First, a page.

Desolation of Score
Give me Michael Bayís Pearl Harbor over Christopher Nolanís Dunkirk any day. At least Bay told his story on a straight line. In Dunkirk, Nolanís script jumps all over the map, leading to diminished results. His film concerns survival, specifically the evacuation of Dunkirk. About the only heroic actions on display involve Tom Hardyís Spitfire pilot.
Pictorially, this production appears most efficient when dialogue takes a back seat. Unlike The Dark Knight Trilogy where characters spoke too much, Dunkirk thrives on economy. However, the big bomb soon lands. Quite simply, the film ends up ruined by Hans Zimmerís score. For me, itís the most droning and annoying musical accompaniment he has ever bashed out of a keyboard. One cue overstayed its welcome to such an extent I nearly screamed at the projectionist so they would turn it down. Thankfully, propriety won the day.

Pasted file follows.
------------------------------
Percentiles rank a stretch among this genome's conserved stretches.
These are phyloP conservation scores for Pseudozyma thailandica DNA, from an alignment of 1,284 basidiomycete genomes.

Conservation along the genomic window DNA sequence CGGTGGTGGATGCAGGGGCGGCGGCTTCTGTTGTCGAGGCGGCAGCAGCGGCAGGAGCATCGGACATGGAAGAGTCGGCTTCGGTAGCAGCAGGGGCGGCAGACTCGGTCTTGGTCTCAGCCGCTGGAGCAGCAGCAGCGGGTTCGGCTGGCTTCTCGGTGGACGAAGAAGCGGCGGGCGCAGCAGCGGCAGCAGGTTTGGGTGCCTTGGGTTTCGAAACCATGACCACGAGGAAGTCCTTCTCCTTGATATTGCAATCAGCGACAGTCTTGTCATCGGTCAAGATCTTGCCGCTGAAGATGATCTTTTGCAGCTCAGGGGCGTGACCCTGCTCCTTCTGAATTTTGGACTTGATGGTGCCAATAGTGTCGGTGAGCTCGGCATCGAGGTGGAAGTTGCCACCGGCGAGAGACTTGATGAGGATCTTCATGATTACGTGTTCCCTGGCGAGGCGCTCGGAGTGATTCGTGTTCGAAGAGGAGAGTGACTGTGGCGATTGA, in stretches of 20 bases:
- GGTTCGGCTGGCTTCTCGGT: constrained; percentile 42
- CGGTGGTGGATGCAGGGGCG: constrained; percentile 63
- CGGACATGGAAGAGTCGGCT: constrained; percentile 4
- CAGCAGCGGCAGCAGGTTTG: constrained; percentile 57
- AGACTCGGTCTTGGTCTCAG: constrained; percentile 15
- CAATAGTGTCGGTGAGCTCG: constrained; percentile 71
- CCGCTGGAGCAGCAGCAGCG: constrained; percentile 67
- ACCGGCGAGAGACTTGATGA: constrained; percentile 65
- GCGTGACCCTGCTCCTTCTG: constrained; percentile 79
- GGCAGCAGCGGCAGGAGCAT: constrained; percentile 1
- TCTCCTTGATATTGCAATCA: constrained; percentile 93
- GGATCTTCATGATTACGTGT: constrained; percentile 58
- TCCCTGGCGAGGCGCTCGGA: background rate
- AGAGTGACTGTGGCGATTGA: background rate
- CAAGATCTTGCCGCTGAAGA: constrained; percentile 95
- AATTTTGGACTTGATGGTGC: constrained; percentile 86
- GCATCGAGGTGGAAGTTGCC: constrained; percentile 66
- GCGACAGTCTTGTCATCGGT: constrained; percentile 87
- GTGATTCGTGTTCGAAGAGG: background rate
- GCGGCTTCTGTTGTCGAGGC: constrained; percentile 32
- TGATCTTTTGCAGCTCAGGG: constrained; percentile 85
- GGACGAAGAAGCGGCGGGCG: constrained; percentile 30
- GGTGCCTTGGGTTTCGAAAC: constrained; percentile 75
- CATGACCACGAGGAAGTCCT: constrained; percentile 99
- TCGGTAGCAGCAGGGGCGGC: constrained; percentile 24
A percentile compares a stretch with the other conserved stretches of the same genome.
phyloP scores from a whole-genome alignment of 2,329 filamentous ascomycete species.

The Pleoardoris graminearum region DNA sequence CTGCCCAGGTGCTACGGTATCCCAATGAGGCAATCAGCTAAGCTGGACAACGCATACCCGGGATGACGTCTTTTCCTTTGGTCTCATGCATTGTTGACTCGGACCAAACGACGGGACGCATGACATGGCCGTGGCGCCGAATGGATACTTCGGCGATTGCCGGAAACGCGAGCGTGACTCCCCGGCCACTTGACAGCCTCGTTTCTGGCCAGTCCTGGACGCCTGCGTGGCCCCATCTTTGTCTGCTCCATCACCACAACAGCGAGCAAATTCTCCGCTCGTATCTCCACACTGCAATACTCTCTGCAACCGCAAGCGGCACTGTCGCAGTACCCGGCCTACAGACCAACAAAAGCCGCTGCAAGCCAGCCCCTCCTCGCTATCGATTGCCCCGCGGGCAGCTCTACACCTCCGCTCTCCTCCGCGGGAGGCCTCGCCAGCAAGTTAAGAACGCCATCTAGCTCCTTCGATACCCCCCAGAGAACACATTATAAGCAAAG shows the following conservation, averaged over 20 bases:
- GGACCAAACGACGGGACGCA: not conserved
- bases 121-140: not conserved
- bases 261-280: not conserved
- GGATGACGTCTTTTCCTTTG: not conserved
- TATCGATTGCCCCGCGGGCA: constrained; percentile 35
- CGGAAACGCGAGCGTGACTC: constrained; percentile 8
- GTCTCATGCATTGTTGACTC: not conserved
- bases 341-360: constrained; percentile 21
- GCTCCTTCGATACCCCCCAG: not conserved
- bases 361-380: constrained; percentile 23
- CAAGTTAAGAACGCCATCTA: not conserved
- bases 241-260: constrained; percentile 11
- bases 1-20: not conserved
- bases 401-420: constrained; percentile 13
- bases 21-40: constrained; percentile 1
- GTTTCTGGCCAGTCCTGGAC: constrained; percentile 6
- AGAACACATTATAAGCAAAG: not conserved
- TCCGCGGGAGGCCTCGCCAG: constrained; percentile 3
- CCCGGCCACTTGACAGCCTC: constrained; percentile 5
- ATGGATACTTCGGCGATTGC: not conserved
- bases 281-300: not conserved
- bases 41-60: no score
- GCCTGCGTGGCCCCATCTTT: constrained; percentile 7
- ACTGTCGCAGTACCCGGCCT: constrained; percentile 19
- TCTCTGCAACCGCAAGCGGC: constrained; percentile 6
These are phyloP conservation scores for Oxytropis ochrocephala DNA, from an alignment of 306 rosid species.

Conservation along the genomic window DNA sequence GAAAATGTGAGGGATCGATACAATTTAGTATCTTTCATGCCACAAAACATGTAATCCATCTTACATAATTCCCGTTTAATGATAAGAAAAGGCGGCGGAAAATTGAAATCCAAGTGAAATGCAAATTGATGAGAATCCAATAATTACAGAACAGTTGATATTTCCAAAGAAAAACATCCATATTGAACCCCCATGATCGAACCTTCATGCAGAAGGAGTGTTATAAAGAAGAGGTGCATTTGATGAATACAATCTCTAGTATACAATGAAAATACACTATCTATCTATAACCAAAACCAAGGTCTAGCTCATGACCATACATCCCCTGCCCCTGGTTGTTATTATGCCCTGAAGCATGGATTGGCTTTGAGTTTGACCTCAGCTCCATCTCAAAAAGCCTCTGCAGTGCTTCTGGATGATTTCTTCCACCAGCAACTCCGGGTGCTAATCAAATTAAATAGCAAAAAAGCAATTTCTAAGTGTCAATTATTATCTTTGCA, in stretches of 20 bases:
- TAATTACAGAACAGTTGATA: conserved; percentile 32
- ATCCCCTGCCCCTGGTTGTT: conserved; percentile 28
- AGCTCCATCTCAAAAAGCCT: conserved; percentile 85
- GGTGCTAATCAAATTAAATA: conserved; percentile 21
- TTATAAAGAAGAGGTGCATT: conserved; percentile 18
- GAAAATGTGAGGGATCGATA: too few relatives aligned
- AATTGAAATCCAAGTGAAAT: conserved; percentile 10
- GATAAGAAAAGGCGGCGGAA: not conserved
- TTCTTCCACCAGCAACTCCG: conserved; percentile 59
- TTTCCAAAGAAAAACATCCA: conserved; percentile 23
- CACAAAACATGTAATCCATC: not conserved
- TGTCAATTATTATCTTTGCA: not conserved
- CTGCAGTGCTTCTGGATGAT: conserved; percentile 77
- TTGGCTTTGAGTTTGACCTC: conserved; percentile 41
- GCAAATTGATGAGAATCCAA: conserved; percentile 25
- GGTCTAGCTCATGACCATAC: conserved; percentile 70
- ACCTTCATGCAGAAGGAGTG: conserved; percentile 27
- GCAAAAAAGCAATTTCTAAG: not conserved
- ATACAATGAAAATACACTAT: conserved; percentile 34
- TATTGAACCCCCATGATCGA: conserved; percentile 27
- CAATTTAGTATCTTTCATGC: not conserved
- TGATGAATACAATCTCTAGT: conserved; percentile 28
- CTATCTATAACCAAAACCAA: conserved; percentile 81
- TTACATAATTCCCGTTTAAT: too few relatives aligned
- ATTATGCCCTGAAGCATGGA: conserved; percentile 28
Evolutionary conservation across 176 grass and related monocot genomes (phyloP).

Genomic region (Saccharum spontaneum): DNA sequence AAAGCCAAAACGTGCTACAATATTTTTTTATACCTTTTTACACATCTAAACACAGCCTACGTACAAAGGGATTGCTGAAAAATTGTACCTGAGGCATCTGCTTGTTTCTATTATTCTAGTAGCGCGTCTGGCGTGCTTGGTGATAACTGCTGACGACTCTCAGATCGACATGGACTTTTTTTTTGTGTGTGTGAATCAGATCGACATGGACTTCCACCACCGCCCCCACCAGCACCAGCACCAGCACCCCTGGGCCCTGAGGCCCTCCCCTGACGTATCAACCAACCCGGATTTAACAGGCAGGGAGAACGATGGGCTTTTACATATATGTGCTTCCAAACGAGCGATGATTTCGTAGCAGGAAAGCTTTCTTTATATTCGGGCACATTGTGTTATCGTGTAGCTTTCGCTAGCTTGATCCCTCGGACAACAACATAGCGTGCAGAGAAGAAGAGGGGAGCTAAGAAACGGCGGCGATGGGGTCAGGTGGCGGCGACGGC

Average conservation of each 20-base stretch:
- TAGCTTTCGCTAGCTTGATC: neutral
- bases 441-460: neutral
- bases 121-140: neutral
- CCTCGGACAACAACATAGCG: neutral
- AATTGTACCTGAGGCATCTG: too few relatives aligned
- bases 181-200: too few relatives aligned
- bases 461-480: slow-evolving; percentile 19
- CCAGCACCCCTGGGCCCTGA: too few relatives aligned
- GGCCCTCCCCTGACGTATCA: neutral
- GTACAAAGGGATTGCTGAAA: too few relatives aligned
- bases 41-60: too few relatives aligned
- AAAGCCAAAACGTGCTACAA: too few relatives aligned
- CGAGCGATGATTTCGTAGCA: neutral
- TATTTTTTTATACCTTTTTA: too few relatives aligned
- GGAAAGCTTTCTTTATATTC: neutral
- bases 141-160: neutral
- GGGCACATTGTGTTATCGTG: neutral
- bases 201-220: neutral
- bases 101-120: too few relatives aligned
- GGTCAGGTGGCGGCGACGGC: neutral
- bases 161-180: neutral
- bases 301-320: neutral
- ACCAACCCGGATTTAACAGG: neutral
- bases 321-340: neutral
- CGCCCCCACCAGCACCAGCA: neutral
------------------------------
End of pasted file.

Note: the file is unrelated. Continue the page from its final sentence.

Meanwhile, character and emotion became casualties too. Leaving aside Hoyte Van Hoytemaís painterly combat sequences, the people seem underdeveloped. We donít know anything about them, even if they have loved ones waiting at home.
Once more, Nolan ignores humanity to tell a relatively mundane yarn. By journeyís end, Dunkirk felt like enduring the war itself.
(Released by Warner Bros. and rated "PG-13" for intense war experience and some language. )
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